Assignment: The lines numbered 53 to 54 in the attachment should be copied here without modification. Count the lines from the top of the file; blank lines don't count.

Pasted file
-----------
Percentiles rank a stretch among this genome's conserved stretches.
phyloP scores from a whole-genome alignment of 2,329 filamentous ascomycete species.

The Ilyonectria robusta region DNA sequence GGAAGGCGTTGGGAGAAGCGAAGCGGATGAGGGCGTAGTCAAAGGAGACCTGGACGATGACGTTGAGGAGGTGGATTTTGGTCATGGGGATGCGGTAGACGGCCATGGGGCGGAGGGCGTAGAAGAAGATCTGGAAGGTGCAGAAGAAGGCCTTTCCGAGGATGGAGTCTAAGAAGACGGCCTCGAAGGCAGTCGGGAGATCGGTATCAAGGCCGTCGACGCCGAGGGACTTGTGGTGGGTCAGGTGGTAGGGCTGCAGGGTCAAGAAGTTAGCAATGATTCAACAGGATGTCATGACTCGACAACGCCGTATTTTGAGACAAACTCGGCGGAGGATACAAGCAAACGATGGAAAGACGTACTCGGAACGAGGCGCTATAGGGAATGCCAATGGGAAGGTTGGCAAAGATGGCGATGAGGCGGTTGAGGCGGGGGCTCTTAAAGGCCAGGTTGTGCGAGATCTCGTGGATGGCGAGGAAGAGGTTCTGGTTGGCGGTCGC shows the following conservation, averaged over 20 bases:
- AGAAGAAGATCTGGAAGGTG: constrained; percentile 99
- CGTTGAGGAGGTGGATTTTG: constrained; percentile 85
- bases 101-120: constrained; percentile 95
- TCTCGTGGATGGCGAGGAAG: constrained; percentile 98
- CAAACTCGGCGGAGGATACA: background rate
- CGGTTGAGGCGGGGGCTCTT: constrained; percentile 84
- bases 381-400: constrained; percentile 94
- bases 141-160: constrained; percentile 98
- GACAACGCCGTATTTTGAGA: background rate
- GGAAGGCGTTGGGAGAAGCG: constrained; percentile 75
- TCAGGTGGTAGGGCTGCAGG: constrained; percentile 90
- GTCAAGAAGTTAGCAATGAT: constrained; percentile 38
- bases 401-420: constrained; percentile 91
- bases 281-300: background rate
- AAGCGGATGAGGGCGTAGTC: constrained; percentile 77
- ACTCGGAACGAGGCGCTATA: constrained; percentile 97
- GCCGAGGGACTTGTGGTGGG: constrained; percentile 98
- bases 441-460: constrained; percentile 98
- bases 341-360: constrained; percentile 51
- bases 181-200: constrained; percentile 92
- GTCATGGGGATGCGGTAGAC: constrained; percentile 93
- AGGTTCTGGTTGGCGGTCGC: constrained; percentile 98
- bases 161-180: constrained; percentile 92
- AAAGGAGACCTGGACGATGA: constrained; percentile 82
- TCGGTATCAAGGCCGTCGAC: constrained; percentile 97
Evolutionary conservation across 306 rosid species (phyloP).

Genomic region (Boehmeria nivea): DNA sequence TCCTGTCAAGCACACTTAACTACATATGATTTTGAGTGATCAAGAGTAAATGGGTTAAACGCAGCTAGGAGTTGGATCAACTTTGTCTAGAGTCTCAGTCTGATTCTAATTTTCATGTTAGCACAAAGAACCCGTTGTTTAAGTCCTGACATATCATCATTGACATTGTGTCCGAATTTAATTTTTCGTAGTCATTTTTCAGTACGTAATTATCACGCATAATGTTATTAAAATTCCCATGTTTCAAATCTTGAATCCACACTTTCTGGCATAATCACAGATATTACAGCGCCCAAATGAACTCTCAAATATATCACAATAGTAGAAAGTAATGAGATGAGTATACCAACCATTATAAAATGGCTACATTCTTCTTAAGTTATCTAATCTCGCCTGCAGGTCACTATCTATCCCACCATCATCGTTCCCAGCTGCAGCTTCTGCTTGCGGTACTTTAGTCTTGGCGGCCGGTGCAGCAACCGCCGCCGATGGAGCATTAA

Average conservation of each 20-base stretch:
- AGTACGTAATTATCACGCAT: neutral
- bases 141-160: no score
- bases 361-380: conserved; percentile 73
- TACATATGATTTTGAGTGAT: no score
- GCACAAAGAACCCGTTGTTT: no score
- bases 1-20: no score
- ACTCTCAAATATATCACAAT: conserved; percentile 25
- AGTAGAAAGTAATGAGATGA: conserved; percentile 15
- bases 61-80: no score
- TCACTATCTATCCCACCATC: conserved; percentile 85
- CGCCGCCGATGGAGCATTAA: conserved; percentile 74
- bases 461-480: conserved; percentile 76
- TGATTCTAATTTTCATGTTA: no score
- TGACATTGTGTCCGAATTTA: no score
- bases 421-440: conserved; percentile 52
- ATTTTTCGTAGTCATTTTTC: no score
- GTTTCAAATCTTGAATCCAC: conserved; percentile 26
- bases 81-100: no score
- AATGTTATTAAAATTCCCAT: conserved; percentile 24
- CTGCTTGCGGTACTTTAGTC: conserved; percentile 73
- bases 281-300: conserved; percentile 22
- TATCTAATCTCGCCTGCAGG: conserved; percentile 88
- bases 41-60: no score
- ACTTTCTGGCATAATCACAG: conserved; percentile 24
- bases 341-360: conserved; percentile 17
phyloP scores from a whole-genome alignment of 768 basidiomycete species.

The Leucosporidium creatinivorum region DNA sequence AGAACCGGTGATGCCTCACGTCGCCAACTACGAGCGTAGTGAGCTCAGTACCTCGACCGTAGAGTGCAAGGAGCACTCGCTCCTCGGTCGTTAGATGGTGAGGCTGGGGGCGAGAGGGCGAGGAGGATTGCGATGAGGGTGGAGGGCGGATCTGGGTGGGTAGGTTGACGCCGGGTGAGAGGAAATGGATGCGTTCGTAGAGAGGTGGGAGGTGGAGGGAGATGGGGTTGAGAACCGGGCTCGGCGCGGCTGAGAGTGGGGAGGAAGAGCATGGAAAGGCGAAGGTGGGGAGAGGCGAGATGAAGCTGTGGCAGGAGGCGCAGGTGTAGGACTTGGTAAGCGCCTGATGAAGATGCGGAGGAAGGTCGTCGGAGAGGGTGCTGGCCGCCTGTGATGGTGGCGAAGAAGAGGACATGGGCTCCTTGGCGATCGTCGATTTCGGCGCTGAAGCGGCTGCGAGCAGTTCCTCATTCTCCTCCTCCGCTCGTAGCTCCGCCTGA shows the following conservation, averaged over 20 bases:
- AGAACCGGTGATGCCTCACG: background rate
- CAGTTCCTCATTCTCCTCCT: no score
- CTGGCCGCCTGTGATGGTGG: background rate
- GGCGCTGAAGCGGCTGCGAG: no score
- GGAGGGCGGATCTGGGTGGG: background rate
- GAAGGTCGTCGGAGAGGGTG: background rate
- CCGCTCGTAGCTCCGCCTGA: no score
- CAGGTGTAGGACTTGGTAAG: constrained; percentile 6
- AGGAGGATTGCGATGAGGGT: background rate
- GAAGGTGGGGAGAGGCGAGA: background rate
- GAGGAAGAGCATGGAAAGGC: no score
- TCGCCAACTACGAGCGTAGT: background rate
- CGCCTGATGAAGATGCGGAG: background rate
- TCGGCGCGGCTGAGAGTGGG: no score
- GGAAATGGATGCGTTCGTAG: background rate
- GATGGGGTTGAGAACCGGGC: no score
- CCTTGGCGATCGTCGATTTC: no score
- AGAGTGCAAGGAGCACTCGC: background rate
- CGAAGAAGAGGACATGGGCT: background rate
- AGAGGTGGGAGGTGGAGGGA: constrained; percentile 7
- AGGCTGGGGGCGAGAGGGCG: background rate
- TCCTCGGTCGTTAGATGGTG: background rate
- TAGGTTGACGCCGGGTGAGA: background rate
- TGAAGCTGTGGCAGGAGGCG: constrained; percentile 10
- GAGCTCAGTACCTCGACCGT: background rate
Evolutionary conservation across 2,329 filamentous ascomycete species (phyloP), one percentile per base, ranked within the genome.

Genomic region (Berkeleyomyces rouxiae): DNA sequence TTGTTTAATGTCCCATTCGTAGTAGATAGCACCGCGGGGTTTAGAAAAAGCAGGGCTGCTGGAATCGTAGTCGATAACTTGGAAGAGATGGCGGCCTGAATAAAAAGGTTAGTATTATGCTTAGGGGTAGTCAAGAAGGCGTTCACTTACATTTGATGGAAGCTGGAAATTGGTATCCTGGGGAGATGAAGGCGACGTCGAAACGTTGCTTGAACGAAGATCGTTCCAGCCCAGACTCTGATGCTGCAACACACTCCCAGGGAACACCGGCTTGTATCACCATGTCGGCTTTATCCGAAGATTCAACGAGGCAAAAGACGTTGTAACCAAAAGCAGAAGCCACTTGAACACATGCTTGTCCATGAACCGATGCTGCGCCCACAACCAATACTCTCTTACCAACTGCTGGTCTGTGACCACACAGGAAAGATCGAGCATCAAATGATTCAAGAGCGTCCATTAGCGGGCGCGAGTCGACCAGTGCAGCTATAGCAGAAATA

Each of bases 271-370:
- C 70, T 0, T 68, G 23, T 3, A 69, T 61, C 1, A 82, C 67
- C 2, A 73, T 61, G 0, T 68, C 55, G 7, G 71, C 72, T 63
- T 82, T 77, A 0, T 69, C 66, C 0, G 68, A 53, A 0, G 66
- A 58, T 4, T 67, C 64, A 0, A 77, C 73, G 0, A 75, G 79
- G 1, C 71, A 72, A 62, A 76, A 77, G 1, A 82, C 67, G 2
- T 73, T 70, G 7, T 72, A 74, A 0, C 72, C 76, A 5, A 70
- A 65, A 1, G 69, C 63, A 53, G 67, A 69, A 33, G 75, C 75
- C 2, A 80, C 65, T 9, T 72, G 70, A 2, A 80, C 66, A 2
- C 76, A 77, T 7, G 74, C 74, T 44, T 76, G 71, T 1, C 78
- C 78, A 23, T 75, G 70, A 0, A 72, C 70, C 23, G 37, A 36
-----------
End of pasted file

- TATCTAATCTCGCCTGCAGG: conserved; percentile 88
- bases 41-60: no score